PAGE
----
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For All Nails #52: Rocket Science

Slave Lake District, Manitoba, CNA

15 May 1973

Huggins stared at the instrument for a long time. Finally it emitted an audible "ping".

"That way. A strong signal, betcha we're inside a kilometer."

Dudley whistled, and the dogs grudgingly began to get in formation. "You know, if I'm going to help you find this thing, at some point you're going to have to tell me what it looks like."

"Metal casing, size of a cricket ball. If we're lucky the fallscreen stayed on, and we'll see a red cloth, size of a bedsheet. Only red object within hundreds of kilometers, excepting your uniform of course."

Dudley made an odd clicking sound and they both hopped on to the back of the sled, Huggins just in time. Any further conversation was precluded by barking. After a moment Dudley steered a bit to the right. Huggins strained his eyes against the glare of the ice but soon picked out the spot of red. The spot became a blur, and then a cloth flapping in the breeze. They pulled to a stop a few meters away. Under the fallscreen, half buried in the snow, was the predicted metal casing.

"Is it all right to pick up? Not radiative or anything?"

"Shouldn't be, not very, but wait a sec." Huggins routinely carried a radiativity detector, which he held gingerly in front of him as he approached the object. "The casing picks up a little bit from freespace particles, but this is fine." He leaned over and picked it up. "This little toy has traveled a long way, Constable."

"To Outer Space and back, unless I miss my guess. Scientific experiments?"

"Much more prosaic. Film. Of some specific places, from 150 kilometers up."

"And which places would those be?"

"Oh, a mere field geologist like me doesn't need to know that. I suppose if I had a camera in polar orbit I'd start with the German launch sites in Russia, and the Mexican ones in Alaska. I'm given to understand we have Puerto Rico covered pretty well by airmobile. You understand the existence of such cameras is totally burn-before-reading classified?"

"What is it they say? Ten can keep a secret if eight of them are dogs? Let's get back, I'm sure someone's in a hurry to develop that film."


Cocoa Beach, Georgia, CNA

17 May 1973

Diana Marilla Sterling was a happy girl. Safe in her mother's arms, she could look at the pretty lights on the machines all around the room. Out through the window, she could see the tall thing with funny white smoke coming out of its bottom. The men in the room were excited as they talked and rushed around, but her Mommy and Daddy and Uncle Josh were right there with her and didn't seem to be worried at all. A word in Mommy's conversation suddenly caught her attention.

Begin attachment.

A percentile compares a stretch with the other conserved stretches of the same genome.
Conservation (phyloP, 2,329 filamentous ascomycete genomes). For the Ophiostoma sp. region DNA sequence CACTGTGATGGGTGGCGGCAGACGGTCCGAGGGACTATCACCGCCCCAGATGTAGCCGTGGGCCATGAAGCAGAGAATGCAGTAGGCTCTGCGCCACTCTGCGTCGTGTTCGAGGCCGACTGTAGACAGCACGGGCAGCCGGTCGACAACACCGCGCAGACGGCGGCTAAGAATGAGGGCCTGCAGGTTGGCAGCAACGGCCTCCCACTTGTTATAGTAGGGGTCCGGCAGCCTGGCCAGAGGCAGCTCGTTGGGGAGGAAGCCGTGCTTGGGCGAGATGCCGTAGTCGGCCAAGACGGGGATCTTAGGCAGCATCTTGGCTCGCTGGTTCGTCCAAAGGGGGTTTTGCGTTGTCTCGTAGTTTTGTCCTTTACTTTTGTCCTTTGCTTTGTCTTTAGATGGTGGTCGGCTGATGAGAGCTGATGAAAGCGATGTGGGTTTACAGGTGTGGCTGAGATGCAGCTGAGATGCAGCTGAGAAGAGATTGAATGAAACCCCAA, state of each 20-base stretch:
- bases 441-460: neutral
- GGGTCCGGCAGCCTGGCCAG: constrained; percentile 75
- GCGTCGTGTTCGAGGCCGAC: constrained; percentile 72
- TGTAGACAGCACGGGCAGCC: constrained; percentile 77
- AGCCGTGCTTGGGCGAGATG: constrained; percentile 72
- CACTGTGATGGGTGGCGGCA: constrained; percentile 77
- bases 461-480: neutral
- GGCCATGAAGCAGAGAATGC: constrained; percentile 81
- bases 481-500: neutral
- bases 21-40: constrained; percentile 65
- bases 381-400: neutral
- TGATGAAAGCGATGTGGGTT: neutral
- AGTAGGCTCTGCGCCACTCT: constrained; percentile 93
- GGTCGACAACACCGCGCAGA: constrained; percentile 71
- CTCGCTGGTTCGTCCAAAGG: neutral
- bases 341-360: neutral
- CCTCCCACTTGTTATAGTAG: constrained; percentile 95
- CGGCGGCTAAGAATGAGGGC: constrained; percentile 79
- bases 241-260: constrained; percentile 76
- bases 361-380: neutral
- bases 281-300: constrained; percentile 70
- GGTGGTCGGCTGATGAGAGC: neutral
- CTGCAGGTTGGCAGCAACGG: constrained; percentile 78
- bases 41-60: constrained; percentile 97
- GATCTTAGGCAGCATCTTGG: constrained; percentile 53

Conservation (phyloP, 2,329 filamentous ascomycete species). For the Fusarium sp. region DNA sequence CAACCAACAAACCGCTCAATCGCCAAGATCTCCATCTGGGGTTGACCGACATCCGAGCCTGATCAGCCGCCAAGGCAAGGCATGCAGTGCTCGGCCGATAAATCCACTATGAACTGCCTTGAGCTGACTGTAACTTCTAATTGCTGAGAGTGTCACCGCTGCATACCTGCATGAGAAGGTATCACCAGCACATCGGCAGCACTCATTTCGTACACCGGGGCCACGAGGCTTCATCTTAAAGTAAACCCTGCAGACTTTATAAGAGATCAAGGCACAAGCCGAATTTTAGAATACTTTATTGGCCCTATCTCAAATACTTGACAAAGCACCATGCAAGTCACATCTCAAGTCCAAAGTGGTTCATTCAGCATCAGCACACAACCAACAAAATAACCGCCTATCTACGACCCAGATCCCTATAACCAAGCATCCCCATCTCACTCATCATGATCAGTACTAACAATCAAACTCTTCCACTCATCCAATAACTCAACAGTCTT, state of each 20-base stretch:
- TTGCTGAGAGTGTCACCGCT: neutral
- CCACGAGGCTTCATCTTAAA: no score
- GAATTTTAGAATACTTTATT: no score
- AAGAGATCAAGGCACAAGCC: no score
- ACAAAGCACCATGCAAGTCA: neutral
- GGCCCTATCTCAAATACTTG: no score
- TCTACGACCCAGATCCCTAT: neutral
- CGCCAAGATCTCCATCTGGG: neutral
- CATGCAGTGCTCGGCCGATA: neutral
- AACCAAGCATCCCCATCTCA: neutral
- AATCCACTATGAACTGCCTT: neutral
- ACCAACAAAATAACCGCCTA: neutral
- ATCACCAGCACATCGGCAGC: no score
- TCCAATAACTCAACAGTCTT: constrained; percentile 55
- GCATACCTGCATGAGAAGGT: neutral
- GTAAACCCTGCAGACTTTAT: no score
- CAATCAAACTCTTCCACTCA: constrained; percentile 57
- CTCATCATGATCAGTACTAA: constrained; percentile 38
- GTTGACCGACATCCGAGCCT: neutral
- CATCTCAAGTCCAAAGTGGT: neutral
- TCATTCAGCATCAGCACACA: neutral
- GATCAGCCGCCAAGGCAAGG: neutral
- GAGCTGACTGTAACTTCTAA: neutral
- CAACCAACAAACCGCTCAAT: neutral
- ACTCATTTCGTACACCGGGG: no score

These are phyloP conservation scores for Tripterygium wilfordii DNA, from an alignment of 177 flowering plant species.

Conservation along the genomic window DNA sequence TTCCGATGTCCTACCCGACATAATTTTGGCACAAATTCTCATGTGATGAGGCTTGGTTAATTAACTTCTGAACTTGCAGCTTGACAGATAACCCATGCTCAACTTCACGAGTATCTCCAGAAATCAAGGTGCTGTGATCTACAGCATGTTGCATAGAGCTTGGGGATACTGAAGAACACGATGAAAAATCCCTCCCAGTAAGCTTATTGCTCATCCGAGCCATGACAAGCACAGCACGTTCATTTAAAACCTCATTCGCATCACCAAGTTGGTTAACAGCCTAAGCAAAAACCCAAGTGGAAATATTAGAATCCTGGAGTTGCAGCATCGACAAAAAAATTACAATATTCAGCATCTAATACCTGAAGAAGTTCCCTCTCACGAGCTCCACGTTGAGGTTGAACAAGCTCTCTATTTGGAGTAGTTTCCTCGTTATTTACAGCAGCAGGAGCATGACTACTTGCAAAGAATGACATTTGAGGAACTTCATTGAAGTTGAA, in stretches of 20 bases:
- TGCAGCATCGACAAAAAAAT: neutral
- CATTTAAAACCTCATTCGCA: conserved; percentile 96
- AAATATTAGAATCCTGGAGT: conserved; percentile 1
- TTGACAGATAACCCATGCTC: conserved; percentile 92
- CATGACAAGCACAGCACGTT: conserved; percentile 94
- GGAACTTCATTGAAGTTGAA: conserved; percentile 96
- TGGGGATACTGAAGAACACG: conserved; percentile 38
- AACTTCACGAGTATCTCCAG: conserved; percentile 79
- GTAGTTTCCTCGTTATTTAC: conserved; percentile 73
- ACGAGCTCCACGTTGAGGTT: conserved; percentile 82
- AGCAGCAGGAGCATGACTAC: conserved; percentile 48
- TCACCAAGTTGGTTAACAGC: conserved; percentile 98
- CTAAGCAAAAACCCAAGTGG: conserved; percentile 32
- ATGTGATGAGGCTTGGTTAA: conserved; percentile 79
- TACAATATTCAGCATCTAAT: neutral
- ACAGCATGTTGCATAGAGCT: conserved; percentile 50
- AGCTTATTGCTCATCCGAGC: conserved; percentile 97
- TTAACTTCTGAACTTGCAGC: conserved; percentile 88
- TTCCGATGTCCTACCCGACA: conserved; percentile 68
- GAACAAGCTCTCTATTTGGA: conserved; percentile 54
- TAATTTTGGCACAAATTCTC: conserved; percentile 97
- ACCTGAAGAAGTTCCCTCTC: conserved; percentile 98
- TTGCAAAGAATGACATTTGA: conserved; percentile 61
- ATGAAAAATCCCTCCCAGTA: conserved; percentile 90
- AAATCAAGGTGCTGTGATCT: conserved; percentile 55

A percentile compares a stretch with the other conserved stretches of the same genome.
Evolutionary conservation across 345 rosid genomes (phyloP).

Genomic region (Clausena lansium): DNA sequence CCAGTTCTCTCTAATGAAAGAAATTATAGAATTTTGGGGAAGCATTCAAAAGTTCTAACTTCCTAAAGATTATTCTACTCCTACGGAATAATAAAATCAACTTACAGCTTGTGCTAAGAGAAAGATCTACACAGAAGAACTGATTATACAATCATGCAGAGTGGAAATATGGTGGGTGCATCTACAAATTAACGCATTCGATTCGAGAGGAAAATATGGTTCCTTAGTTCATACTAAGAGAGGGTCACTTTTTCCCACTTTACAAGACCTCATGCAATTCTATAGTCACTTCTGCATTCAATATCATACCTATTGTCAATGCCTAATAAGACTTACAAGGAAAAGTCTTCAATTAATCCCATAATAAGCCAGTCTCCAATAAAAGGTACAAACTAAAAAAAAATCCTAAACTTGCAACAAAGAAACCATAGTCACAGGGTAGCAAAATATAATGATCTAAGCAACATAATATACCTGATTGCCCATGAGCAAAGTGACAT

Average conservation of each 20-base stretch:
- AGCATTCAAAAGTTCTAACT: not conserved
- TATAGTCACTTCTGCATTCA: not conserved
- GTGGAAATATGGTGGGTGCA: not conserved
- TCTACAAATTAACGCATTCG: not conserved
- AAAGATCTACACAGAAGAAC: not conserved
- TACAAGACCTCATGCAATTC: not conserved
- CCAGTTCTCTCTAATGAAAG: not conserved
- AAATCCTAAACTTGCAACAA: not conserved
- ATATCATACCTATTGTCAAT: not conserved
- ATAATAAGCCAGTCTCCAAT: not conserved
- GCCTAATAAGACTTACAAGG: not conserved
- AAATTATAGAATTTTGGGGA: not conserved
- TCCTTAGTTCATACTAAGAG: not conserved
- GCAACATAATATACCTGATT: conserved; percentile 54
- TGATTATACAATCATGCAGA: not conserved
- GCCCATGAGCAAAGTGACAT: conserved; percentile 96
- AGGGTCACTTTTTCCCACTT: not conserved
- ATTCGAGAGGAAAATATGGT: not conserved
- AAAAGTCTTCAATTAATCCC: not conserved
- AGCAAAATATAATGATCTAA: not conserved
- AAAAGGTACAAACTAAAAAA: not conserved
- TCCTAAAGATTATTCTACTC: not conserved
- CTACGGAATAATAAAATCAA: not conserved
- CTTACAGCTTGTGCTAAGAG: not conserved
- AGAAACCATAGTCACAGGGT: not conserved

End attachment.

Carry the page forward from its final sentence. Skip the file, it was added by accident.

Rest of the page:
"Monkey?" Diana had seen Monkey a few days before, and had given her a piece of banana. Monkey was nice.

"Yes, dear, the Monkey is up there in the Rocket! She's going to go for a ride, and splash in the water, and then the sailors will find her and bring her back!"

"Diana go f'ride?"

"Someday, when you're older, dear. Today it's the Monkey's turn, then if all goes well your friend Christine will ride in the Rocket next month. Joshua, is there some sort of advance sign-up for the Air Force Academy we should put her down for?"

"If Diana is anything like her mother she won't need any help to do whatever she wants to do. Of course when she's older she may have to compete with male pilots as well..."

"I don't know, the Sweet Six are such a crowd favorite, along with being smaller and probably as good as any of the men. I'm not sure the government wants to give up any publicity advantage these days. I'm so proud of those girls..."

Diana's Daddy cut in with more words that she didn't understand. "I only hope that we've given them enough shielding against the freespace particles, Joshua. You can call me a nervous old man, but remember those secret Kramer reports I told you about. Radiative materials are bad for gestating babies -- that's why we switched to the space program, to get Shirley away from them. We can be fairly sure these officers and gentlewomen aren't pregnant, I suppose, but there's the possibility of damage to their germ plasm! And until this next experiment comes back we won't know the energy of those freespace particles to plan for the shielding..."

Mommy patted Daddy on his bald spot. "You're not that old, Charles, but I think you are a bit nervous. After all, if anyone's germ plasm was exposed badly over a lifetime, yours was, but just look at what it produced -- this lovely little girl!"

Mommy held Diana high in the air with both arms and smiled at her. Diana smiled back. Daddy smiled too. They all waited for the Big Noise that would mean that Monkey was starting her ride.